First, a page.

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The key NBA standings races to watch in the final weeks of the season

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The NBA’s trade deadline is officially in the rearview mirror and most of the top players to hit the post-deadline buyout market have already landed with their new teams. That means the league’s collective attention shifts from player movement to movement in the standings, and how the key races will shake out over the final 48 days of the regular season.

This is the first season in which each of the top 10 teams in each conference will qualify for at least a play-in round, giving more teams than ever something to play for down the stretch.

A quick refresher on how the play-in tournament works: The teams that finish seventh and eighth in the standings will play each other. The winner gets the 7-seed. The teams who finish ninth and 10th also face each other. The loser of that game is eliminated. The winner faces the loser of the 7-8 game, and the winner of that game is the 8-seed.

What that all means is there are three key races to follow for the play-in tournament:
• The race to finish in the top six, to guarantee a playoff spot
• The race to finish seventh or eighth, and get into the playoffs with one win
• The race to get to 10th, and give your team a shot

Every night for the rest of the season, there will be at least one game with some impact on key standings battles. Here’s a breakdown of the most important, starting with the top of the East.

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Stephen A. Smith explains why he’s not a fan of the Nets adding LaMarcus Aldridge and Blake Griffin.

The East’s top seed

The Philadelphia 76ers, Brooklyn Nets and Milwaukee Bucks have separated themselves from the rest of the Eastern Conference. The team that emerges from that group to finish with the East’s best regular-season record gets two key benefits.

First, they’ll get home-court advantage at least until the NBA Finals. Second, and perhaps more importantly, the top seed among those three teams gets to avoid facing the other two until at least the conference finals.

While there are several intriguing teams lower in the standings, including the Miami Heat and Boston Celtics, right now every team in the East playoff picture aside from the trio at the top is hovering around .500. For a team like the 76ers, who currently lead the Nets by a half-game, getting to face one of those middling teams in the second round would be a huge advantage over having to play an earlier playoff series against Milwaukee or Brooklyn.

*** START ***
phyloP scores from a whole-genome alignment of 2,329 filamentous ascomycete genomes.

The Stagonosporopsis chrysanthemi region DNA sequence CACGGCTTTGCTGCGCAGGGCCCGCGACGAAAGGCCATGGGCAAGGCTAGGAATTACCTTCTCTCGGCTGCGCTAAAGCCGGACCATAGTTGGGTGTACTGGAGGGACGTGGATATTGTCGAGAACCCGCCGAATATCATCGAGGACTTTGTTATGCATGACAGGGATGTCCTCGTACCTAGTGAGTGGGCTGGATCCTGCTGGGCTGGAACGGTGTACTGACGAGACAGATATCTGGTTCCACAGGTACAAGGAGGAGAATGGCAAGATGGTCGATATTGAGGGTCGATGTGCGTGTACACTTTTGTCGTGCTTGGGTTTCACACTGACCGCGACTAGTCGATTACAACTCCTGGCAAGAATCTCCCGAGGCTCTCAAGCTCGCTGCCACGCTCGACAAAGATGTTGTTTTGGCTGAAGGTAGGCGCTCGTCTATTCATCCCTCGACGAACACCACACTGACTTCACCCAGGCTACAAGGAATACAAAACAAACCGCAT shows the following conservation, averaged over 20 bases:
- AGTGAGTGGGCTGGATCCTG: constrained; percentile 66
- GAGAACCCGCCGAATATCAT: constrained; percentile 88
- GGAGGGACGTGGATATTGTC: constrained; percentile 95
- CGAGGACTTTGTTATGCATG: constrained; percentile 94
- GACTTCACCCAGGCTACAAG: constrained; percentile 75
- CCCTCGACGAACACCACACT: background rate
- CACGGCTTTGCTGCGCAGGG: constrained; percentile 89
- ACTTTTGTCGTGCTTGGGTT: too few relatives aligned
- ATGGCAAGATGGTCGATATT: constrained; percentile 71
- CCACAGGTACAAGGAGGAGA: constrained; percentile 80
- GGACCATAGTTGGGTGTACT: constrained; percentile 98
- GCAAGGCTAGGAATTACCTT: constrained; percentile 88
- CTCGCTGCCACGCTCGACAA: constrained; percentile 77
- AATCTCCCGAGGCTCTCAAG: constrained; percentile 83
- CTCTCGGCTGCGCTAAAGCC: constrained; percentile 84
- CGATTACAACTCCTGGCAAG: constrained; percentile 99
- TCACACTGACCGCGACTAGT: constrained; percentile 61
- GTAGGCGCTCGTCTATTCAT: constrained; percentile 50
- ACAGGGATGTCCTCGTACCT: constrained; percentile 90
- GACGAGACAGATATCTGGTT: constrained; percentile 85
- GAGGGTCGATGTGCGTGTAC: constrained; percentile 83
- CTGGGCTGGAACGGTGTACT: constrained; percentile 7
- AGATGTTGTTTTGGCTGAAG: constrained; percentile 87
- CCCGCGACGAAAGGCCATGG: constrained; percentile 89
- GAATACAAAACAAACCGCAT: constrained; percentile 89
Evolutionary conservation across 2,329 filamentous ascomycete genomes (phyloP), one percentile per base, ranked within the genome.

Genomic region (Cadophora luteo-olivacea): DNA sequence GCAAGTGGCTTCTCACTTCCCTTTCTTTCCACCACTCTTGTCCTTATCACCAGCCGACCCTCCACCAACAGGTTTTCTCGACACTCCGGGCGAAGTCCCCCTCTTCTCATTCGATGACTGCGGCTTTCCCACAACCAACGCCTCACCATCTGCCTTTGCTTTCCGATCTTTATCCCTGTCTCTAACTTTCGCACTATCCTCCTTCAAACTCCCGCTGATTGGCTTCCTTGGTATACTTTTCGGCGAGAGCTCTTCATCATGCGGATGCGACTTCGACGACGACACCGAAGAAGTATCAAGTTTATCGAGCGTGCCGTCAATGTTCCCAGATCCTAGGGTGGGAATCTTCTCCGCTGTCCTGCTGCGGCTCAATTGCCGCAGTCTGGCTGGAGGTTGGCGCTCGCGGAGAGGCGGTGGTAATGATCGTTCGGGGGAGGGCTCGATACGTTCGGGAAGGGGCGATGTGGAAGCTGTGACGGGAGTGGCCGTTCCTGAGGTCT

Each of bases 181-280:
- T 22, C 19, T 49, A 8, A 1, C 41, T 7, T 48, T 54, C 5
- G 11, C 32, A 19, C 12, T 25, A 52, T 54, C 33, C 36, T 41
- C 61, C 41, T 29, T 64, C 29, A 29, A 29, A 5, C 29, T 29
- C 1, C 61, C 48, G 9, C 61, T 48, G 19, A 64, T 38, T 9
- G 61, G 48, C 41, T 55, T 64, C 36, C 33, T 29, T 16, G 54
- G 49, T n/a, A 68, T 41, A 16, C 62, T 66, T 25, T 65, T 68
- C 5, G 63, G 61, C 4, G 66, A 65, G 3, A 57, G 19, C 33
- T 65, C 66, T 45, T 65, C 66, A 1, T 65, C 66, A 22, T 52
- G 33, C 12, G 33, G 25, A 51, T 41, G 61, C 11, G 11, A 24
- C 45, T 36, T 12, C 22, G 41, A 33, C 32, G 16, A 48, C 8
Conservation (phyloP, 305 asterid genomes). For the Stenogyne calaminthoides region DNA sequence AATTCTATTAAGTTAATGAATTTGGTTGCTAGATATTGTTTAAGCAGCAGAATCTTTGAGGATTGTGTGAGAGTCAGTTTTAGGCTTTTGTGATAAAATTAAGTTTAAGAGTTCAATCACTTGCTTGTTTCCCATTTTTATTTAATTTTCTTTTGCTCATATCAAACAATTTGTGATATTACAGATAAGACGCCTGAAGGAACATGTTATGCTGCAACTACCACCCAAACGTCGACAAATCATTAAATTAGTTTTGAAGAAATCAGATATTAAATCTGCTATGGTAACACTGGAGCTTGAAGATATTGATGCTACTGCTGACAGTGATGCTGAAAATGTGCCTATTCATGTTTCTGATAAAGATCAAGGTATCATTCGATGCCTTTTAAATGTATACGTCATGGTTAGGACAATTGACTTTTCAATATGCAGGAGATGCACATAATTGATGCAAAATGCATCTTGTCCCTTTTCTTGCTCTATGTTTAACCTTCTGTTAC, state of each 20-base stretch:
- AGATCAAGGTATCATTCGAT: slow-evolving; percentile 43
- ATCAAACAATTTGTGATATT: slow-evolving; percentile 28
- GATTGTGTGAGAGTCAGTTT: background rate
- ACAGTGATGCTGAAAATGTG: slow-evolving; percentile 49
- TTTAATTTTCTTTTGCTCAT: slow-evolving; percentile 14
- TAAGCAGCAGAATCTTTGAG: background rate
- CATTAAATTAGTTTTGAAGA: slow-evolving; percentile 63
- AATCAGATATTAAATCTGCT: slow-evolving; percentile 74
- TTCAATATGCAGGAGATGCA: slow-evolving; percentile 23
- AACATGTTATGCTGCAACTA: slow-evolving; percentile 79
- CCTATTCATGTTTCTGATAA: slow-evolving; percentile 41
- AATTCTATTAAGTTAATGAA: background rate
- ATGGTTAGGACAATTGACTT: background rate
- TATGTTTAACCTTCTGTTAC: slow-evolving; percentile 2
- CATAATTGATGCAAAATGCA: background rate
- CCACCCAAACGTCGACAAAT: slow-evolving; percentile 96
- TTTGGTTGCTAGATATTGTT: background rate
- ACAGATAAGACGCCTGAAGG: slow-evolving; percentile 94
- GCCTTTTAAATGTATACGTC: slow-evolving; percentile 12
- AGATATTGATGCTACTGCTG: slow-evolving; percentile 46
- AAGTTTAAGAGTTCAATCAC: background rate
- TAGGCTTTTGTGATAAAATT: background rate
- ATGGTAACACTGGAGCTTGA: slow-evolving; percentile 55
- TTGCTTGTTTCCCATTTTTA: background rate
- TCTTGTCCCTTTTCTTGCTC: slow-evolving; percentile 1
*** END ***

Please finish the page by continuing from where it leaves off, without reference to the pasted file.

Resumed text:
All three teams at the top have made recent moves to strengthen their rosters for the stretch run. The Bucks traded for forward P.J. Tucker, the 76ers traded for guard George Hill and the Nets added bigs Blake Griffin and LaMarcus Aldridge after they were bought out by their previous teams.

The Nets visit the 76ers on April 14 (7 p.m. ET on ESPN), while the Bucks face the Sixers twice in a row, April 22 (7 p.m. ET on TNT) and April 24 (3:30 p.m. ET on ESPN). While the outcome of those games could play a major role in the final order of this trio, ESPN’s Basketball Power Index (BPI) gives the Sixers the inside track to keep the top spot, in part because Philadelphia has the fifth-easiest schedule remaining, significantly ahead of Milwaukee (14th) and Brooklyn (19th).

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Jalen Rose says the Heat’s moves at the trade deadline are the reason he’s picking them to win the East.

The East play-in

When the NBA resumed play last season, the league added the wrinkle of a play-in game for the final playoff spot, if the eighth and ninth place teams were separated by four games or less in the standings after the seeding games. That wasn’t the case in the East, where the Washington Wizards faded badly in the bubble, so this will be the first year that fans see an Eastern Conference play-in game.

And getting to that point could be complete chaos.

As of right now, the Knicks and Charlotte Hornets tied for fourth, just two games ahead of the 9th-place Indiana Pacers by just two games. The Chicago Bulls are in 10th, two games behind Indiana and two games ahead of the Toronto Raptors. Any one of those teams, along with the Celtics, Heat and Atlanta Hawks, could finish in the top six to avoid the play-in round or fall all the way to 11th.

BPI projects that the Celtics and Heat — last year’s Eastern Conference finalists — will finish fourth and fifth, respectively. Boston added Evan Fournier and Miami picked up Trevor Ariza, Victor Oladipo and Nemanja Bjelica ahead of the trade deadline. The Hornets, meanwhile, are projected to finish sixth, and make the playoffs for the first time in five years.

The Bulls, on the other hand, are projected to finish 11th, missing the play-in entirely, despite making a pair of deadline day deals to add All-Star Nikola Vucevic and big man Daniel Theis.

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Jay Williams praises Zion Williamson’s game and wonders what his success means for Brandon Ingram’s future with the Pelicans.

The West play-in

Things aren’t quite as chaotic in the West, where a stratification has developed between the top six teams and the rest of the playoff hopefuls.